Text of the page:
We had to put our remaining cat, Tiger, to sleep Thursday afternoon. She’d been getting progressively weaker for a while and losing weight. I think the final blow involved a fairly serious respiratory infection. It would not have been kind to her to keep her struggling on.
I don’t normally do a lot of reflection when birthdays arrive. The day is important to me, of course. But it’s just another day on the calendar so far as the real world is concerned :).
But this year is a little different, because it’s one of those Years With a Zero. Six decades is worth a few moments looking back-and-forward.
When I was a kid I remember thinking that 40 was old, and 60 was ancient. Yet while daily experience and recuperating from my recent motorcycle accident are reminders I’m physically not as robust as I was when I had those thoughts, I don’t feel all that old. Which is probably not a bad state of mind to be in.
I still enjoy seeking out new knowledge and insights. And I’m particularly impressed that I can discover long-held ideas and beliefs to be just flat out wrong. Sure, it’s disruptive, sometimes painfully so. But who would want to live in a world where that didn’t happen? Isaac Asimov once said about scientific inquiry that:
The most exciting phrase to hear in science, the one that heralds new discoveries, is not ‘Eureka!’ but ‘That’s funny…’
If six decades has taught me nothing else, the same is true of life.
Today is extra special because my wonderful kids, Arthur and Caroline, as well as my brother Art, sister (in-law, technically, but I think of her as the older sister I never had) Diane and my sister Ann are all here helping me celebrate. I wish Ann’s husband Gary and my brother John could have made it, too, but travel is challenging for them, and John is dealing with my sister-in-law Gail’s pneumonia.
I am eternally grateful for all the other friends and family I’ve had with me on this journey.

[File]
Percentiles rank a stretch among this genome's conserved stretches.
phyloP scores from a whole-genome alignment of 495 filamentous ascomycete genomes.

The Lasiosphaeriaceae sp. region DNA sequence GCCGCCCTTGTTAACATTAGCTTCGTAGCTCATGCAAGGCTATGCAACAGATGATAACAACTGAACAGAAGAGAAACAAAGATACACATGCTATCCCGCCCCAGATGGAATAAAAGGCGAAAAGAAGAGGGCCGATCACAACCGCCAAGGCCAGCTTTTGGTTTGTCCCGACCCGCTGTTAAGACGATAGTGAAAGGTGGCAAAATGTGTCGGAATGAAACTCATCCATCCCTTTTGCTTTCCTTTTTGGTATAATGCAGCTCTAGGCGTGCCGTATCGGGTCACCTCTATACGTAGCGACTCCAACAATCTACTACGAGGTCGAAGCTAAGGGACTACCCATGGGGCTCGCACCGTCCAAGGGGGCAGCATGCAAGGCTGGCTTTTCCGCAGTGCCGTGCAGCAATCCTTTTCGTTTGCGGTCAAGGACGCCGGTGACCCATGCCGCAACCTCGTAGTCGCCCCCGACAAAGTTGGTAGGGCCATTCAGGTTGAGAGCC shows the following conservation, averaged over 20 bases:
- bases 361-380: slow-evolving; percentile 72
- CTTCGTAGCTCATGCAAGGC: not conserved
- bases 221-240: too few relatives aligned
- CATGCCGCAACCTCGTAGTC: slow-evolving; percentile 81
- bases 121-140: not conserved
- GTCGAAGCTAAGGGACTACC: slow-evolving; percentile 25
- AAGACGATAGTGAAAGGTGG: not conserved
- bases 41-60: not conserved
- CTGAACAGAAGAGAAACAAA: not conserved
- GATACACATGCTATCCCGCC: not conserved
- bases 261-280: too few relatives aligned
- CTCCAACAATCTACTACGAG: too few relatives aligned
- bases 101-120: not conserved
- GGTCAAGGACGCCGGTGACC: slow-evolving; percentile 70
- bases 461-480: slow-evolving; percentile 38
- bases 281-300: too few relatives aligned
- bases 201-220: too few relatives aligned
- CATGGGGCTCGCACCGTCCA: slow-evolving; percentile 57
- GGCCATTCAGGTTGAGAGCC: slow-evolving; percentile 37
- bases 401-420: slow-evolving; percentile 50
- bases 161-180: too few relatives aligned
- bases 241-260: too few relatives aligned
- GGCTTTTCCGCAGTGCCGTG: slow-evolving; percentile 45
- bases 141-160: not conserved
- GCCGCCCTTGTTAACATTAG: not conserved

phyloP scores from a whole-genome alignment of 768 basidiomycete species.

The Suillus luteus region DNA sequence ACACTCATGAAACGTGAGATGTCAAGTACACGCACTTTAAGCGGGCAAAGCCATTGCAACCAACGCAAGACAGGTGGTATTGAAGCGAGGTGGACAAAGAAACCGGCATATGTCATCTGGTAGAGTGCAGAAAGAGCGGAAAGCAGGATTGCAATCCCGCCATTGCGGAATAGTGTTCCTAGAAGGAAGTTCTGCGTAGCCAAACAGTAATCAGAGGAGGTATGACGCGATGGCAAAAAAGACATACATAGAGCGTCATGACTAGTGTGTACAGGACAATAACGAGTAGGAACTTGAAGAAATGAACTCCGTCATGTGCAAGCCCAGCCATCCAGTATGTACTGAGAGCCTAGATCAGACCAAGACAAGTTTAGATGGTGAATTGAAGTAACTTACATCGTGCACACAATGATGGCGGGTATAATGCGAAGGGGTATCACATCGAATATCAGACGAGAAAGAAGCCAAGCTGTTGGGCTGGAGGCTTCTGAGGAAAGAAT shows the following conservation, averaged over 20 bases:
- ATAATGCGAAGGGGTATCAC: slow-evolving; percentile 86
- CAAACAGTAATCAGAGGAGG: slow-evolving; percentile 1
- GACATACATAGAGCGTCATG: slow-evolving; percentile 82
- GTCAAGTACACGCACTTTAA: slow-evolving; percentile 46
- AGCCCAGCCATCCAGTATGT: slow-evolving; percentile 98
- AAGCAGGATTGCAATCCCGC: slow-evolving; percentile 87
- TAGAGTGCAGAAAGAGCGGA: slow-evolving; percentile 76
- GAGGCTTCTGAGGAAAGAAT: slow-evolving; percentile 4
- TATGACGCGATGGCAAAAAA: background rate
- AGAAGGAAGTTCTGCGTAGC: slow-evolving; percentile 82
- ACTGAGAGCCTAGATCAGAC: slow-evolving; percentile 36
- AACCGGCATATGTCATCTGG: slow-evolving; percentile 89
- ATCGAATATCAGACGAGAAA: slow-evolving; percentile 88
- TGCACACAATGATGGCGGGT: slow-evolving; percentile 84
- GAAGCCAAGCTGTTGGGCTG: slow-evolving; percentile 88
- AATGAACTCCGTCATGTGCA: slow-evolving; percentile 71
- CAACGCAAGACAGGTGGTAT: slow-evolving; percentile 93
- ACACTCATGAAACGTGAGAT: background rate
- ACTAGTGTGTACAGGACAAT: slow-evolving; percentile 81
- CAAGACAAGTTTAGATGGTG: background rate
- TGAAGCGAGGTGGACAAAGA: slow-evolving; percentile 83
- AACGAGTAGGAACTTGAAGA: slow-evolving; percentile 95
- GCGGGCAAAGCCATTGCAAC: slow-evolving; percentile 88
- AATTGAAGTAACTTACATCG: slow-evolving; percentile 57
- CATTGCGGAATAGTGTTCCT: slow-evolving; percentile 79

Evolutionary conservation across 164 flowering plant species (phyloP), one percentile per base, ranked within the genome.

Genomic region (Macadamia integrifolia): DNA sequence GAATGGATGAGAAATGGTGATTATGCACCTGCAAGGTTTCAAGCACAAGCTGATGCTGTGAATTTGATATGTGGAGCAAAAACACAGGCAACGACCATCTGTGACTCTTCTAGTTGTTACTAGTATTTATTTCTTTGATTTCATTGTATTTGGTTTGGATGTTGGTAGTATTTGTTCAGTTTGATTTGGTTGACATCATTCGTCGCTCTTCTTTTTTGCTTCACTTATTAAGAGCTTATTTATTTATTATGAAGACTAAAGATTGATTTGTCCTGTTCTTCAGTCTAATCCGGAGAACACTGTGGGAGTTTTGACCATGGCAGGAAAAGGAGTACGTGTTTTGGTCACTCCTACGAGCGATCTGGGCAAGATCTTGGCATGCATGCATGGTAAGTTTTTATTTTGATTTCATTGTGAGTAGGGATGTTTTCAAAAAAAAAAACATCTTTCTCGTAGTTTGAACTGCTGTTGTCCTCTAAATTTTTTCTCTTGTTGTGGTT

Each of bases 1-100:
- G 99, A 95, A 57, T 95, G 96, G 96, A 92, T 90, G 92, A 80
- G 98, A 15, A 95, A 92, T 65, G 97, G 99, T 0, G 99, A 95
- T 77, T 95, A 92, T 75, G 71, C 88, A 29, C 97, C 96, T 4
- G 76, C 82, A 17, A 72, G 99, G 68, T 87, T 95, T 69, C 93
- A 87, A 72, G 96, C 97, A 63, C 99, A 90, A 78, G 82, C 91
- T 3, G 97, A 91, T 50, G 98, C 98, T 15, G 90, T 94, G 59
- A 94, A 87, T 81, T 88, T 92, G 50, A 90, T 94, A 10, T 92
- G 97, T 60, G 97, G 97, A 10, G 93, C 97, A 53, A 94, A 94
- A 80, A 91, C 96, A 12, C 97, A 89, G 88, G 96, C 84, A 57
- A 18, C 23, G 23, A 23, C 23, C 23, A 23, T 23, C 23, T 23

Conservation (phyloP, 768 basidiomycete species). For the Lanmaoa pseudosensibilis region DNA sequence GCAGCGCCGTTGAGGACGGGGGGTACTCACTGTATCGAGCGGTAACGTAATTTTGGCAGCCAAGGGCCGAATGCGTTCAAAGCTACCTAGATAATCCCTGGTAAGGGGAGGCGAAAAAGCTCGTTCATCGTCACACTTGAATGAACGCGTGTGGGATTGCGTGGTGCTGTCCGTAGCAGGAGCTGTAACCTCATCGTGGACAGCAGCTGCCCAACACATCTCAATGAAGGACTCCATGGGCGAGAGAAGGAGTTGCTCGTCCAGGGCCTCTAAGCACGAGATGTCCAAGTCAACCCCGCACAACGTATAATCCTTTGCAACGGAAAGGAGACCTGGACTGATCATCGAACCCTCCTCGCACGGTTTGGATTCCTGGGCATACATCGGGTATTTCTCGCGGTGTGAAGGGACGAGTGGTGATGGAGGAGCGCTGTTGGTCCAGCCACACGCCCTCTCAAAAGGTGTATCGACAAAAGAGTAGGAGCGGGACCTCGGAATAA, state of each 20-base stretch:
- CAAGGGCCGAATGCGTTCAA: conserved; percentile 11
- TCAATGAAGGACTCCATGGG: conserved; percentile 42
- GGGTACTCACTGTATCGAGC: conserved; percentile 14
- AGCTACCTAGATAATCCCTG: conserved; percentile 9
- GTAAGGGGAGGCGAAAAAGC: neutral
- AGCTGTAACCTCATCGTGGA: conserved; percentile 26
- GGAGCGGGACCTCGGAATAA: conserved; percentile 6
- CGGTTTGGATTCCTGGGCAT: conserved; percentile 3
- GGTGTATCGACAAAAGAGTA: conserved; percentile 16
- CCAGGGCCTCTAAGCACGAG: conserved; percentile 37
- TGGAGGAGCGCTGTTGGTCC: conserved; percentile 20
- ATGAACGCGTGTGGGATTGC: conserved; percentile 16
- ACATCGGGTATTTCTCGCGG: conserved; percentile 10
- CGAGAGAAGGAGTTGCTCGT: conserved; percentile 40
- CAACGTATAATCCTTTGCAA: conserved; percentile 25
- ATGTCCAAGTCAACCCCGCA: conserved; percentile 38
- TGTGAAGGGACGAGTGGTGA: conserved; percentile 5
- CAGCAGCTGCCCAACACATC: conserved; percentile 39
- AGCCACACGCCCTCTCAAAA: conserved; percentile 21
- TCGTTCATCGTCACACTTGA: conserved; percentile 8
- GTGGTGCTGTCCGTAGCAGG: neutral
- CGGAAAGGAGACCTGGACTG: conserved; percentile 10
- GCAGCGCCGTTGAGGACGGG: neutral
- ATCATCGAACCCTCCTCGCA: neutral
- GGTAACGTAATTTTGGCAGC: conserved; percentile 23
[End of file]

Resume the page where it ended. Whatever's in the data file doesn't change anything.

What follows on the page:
I am continually amazed at how lucky I’ve been to share the majority of my life with my love and best friend, Barbara.
And, being the greedy sort, I look forward to more years of the same :).
Enjoy the day!
The cycle of life took another turn today. We had to put down Sox, one of our two kitties, because she had gotten into bad shape, and was suffering. Actually, considering she was 15 years old, give or take, she wasn’t in that bad shape. But fifteen is pushing it for cats.
Besides, Sox was a fighter, and I’m sure she wouldn’t have wanted to go out totally enfeebled. She always reminded me of a line from Frank Miller’s The Dark Knight Returns, about Batman coming out of retirement: surely the fiercest survivor, the purest warrior. She started out life as a stray and had to be re-adopted, by us, because her first family developed an allergy to cats.
Shortly after Sox joined our family Caroline came up to me while I was getting dressed for work and said “Daddy, there’s a dead baby fawn outside our side door.” To which I responded, “Right, Caroline, of course there is”.
But when I went downstairs — holy !#$!$#!!! — there really was a dead baby fawn on the side deck. And Sox, looking very prideful. Now I doubt she killed the fawn. Even as a newborn it was bigger and heavier than she was. But I have no doubt she dragged it from wherever she found it up onto the deck to share with us. She had that kind of determination.
She was also the only cat I’ve lived with which my neighbors used to greet when she trotted after us on walks. Why? Because she apparently hunted down and killed every gopher in the area.